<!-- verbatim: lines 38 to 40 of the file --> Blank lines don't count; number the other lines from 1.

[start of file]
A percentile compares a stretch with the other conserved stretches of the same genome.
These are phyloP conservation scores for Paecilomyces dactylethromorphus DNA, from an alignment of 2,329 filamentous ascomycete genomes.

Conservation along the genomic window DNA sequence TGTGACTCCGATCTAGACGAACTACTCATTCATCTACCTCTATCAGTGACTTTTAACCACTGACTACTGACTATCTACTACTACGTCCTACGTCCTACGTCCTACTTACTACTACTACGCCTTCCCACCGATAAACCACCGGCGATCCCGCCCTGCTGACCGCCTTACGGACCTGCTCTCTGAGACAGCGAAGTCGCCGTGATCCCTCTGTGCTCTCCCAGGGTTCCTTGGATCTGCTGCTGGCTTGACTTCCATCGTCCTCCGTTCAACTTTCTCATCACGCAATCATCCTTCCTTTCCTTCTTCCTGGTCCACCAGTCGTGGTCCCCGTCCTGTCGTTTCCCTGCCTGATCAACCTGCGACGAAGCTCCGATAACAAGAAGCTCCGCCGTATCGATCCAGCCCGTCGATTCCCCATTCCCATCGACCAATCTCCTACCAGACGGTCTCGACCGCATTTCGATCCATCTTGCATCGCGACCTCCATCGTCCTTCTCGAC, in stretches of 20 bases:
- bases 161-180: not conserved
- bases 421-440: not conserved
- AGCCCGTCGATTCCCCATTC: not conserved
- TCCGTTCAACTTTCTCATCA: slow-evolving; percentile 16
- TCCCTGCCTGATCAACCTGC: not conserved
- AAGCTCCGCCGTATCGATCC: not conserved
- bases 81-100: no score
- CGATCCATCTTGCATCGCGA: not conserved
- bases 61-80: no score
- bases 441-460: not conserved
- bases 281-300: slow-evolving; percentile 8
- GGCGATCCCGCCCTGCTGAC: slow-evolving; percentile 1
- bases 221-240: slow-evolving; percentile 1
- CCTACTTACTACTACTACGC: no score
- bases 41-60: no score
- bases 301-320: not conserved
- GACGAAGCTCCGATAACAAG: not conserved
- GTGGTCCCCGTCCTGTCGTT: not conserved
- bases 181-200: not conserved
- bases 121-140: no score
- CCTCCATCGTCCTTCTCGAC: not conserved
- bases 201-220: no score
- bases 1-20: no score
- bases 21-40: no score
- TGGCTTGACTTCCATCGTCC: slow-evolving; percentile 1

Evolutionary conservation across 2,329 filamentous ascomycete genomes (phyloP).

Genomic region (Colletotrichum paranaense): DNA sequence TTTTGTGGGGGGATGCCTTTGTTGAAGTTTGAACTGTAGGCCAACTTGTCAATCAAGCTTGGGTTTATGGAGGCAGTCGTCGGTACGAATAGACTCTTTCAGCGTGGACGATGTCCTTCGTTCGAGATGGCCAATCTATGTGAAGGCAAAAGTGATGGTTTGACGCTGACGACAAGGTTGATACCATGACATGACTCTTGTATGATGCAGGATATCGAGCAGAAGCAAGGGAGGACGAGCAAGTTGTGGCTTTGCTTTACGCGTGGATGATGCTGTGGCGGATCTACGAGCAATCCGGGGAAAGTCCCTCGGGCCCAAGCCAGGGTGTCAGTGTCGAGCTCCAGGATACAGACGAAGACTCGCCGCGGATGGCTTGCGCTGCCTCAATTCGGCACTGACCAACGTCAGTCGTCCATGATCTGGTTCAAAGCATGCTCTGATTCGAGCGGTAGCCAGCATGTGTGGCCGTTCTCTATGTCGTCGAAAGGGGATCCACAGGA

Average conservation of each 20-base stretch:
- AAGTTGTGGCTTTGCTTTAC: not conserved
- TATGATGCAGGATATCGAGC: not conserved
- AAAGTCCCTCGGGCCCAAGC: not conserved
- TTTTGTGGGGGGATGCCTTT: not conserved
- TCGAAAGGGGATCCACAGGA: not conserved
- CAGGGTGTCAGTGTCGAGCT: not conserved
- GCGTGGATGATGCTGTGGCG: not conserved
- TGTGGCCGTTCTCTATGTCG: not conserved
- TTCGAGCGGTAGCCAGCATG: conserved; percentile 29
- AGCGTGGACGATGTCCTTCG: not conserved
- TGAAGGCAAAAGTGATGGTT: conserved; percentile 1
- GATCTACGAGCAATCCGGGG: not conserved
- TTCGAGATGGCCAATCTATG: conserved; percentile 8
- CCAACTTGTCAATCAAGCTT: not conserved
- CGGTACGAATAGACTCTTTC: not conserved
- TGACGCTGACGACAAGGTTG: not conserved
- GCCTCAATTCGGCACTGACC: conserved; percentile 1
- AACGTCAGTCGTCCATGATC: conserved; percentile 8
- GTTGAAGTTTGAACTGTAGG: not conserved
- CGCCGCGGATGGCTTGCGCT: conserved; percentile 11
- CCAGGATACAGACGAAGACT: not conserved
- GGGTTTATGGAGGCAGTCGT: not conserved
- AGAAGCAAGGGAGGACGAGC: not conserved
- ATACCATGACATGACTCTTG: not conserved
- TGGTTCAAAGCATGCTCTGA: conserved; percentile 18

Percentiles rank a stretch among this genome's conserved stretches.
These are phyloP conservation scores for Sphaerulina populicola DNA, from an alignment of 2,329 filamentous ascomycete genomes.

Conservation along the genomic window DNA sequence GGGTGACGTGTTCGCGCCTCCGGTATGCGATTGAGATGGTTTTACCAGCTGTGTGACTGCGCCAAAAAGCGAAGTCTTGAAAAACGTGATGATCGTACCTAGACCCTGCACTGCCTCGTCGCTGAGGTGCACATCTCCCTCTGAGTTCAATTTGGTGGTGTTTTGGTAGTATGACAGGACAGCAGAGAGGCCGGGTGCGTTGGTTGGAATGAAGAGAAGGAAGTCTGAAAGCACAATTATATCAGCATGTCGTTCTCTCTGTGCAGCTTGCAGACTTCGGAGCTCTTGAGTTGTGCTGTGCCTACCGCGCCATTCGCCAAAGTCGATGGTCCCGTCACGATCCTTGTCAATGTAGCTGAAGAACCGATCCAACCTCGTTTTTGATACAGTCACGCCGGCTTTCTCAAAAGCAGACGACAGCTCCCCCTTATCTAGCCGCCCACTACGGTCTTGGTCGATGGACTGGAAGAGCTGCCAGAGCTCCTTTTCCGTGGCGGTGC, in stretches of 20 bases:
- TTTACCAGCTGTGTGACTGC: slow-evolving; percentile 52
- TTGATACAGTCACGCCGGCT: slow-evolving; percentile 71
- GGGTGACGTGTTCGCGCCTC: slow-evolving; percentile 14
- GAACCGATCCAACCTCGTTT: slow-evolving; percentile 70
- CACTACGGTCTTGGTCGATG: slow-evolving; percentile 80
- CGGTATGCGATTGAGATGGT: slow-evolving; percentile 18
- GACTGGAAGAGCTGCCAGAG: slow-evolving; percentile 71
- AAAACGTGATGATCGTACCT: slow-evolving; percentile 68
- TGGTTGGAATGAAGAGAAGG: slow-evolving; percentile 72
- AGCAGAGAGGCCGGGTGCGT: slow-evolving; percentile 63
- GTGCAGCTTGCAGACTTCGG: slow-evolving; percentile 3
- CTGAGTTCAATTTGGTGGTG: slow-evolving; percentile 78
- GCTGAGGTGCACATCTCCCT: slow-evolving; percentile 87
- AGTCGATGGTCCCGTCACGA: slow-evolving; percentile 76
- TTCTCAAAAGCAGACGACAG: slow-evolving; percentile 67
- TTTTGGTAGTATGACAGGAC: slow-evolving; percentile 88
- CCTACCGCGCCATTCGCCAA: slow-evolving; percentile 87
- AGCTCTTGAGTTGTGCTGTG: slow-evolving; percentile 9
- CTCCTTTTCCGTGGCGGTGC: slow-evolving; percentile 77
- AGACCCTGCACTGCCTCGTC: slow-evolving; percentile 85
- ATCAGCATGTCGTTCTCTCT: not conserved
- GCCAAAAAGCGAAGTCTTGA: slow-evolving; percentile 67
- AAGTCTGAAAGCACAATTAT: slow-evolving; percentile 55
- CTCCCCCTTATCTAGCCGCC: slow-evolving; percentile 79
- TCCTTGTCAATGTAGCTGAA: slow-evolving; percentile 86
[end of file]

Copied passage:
- GCGTGGATGATGCTGTGGCG: not conserved
- TGTGGCCGTTCTCTATGTCG: not conserved
- TTCGAGCGGTAGCCAGCATG: conserved; percentile 29